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Thursday, August 1, 2013
Fish nemesis for Matt Harvey

By Adam Rubin

MIAMI -- Miami Marlins cleanup hitter Logan Morrison cannot explain his team's success against Matt Harvey this season.

"I don't know what it is," Morrison said after the Marlins improved to 4-0 in games started by Harvey this season with a 3-0 win Thursday afternoon. "We do it to [Stephen] Strasburg, too, sometimes."

Mets manager Terry Collins offered a theory.

"They don't strike out," Collins said about Miami. "The teams with big swingers, the teams that have a lot of power, that are a little bit more aggressive, they swing and miss. These guys don't swing and miss much. They put the ball in play and hit the ball to all fields. So they're a little tougher for him."

Harvey took a scoreless effort into the sixth inning, so it was not a poor outing. But in that frame, Morrison had a two-out RBI single, Ed Lucas was hit by a pitch and Donovan Solano followed with a two-run single that chased Harvey.

"You could tell he was getting tired," Morrison said. "But his stuff was still there. Maybe he was missing location a little bit."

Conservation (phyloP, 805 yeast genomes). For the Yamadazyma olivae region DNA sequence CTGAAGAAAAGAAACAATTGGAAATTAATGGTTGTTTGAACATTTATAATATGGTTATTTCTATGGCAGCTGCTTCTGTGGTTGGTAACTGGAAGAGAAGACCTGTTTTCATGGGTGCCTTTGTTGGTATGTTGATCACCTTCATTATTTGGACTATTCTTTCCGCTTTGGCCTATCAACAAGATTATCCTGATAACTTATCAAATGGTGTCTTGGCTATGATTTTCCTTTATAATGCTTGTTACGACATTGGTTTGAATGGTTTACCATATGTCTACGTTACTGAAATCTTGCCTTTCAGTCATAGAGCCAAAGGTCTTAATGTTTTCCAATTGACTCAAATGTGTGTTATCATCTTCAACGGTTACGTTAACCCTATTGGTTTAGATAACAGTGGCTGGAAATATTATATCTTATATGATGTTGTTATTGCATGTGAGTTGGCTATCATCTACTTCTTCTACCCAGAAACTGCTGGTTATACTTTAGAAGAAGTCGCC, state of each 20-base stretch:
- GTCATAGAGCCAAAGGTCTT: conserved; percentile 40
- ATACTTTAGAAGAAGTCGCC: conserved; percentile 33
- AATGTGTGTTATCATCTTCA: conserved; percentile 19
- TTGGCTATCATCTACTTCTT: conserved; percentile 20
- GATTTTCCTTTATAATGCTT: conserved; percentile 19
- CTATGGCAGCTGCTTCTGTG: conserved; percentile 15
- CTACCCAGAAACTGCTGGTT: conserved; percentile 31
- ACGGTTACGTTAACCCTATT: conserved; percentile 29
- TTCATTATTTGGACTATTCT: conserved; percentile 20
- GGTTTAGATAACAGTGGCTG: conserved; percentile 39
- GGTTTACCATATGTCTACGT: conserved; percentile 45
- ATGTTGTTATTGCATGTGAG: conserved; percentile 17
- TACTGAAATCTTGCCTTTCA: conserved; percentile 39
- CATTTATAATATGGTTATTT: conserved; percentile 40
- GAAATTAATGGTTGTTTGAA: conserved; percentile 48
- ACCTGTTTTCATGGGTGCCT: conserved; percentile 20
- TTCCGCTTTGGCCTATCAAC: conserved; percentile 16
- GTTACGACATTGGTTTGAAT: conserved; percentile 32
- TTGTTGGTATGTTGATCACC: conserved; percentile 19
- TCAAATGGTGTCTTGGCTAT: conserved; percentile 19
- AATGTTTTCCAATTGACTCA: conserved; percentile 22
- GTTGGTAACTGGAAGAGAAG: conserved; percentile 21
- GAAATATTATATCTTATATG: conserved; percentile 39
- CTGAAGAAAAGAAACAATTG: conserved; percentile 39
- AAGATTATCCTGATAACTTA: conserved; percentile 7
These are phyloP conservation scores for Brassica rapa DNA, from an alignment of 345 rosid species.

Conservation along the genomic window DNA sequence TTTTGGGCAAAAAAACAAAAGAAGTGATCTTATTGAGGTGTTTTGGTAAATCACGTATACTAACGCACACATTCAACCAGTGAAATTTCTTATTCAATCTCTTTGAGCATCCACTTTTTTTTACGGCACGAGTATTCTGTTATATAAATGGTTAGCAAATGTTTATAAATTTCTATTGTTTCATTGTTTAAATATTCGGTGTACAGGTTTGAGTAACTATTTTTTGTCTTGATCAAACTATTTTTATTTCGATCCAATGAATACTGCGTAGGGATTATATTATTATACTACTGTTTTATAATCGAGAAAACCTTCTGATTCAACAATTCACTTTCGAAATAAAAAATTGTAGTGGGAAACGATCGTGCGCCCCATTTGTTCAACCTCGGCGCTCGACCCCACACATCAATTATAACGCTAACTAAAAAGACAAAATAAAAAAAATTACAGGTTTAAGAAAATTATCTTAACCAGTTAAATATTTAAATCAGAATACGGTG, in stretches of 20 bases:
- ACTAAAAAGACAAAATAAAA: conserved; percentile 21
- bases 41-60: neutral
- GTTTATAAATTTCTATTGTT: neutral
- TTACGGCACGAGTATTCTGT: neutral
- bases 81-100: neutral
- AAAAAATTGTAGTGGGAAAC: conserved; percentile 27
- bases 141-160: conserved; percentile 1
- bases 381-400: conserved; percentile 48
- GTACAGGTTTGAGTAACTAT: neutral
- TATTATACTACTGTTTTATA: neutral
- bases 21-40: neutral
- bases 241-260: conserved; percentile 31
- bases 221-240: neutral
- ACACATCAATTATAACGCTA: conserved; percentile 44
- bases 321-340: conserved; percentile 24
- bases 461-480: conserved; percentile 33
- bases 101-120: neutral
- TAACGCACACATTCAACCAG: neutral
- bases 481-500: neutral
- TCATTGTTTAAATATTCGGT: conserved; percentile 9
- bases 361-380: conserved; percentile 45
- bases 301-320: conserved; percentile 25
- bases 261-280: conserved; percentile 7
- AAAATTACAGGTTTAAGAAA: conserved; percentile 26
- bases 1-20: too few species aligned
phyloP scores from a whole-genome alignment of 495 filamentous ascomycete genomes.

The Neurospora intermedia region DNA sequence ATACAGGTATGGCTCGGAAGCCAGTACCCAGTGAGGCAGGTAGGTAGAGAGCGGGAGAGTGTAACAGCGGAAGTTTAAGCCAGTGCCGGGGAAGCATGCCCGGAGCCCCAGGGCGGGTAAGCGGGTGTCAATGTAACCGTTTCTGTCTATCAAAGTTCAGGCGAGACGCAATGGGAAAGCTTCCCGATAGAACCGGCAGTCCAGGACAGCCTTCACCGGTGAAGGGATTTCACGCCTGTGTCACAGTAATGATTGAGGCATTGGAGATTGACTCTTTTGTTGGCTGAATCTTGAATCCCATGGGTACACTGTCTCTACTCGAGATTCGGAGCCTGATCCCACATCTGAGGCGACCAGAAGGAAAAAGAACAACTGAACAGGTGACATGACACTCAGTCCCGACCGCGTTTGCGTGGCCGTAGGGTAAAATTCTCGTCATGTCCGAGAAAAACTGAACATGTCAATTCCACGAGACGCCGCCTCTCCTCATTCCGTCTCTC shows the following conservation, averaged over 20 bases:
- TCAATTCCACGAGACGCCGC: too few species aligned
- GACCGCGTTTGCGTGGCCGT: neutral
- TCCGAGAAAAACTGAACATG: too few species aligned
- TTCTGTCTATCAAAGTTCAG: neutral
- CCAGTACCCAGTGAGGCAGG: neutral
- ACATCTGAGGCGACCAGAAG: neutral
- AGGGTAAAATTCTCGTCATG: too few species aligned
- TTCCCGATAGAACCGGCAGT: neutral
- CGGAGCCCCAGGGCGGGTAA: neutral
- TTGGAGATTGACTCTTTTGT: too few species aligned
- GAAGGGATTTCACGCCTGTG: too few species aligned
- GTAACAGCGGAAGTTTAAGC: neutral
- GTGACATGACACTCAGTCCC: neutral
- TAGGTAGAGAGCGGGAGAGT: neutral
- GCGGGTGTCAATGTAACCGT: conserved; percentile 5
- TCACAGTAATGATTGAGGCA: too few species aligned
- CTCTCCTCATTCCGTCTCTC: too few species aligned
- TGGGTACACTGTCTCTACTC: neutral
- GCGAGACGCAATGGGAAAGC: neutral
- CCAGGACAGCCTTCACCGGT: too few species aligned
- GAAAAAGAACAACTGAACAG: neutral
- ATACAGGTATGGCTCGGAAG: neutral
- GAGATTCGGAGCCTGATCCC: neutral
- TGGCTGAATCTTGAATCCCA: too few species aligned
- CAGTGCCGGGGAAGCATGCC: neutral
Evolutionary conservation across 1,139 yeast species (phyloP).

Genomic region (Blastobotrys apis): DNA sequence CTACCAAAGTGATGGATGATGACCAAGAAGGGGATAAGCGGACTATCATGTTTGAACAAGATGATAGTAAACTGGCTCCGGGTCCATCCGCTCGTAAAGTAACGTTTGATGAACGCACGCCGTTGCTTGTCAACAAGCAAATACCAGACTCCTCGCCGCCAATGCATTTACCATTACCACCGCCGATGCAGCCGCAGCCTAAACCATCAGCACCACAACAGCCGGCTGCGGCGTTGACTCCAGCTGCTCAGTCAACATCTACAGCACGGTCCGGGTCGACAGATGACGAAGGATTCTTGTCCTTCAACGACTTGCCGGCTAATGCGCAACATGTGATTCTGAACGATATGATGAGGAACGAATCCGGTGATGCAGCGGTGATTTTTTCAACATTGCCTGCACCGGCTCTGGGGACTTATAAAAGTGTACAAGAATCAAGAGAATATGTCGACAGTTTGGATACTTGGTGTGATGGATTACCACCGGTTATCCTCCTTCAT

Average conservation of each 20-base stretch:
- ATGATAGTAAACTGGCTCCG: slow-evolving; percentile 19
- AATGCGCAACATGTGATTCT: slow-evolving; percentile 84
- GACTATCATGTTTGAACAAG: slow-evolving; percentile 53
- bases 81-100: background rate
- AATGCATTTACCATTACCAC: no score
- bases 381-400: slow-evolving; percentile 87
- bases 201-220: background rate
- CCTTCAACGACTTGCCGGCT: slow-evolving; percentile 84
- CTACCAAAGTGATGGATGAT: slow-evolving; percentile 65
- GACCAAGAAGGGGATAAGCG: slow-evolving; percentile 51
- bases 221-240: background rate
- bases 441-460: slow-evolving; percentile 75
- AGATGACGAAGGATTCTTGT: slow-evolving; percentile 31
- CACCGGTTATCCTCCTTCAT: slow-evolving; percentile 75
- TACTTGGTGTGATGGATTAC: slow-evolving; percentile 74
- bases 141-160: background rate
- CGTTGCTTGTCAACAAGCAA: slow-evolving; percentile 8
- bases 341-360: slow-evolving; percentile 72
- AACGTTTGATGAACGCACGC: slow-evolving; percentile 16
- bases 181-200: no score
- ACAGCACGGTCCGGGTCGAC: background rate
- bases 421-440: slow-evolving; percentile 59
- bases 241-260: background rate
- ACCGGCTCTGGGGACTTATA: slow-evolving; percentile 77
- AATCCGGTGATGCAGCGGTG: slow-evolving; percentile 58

On the nine-pitch at-bat to Solano that ended with the two-run single, Harvey said: "I couldn't make a pitch to get him out. When I went in, it wasn't in enough or down. And then I threw him a slider and it was up, so he shot it to right field."

Collins suggested Harvey's pitches were not as sharp in the sixth, as his pitch count crossed 100, because Harvey expends so much energy early in games.

Collins would prefer more groundouts earlier in counts on 93 mph pitches than Harvey dialing it up repeatedly to 98 mph and getting strikeouts.

"You could see the balls start to come up against him," Collins said about the Solano at-bat in the sixth. "He threw him two or three sliders that didn't have much depth to them.

"That's what we're trying to get him to certainly understand: If he throws so hard and has to work so hard, if he gets some easy outs early in the game, he'll be much better off."

Still, Collins added: "He certainly deserves a better fate than what he's had. He's pitched great. We just don't score many runs."

Harvey's three shortest starts this season have come in Miami, and they are the only three outings in which he has failed to complete six innings.

"It's not like I take this team any different than any other team," Harvey said. "It's just been that team this year that happens to squeeze out some runs. I'm not going to change my approach or do anything differently."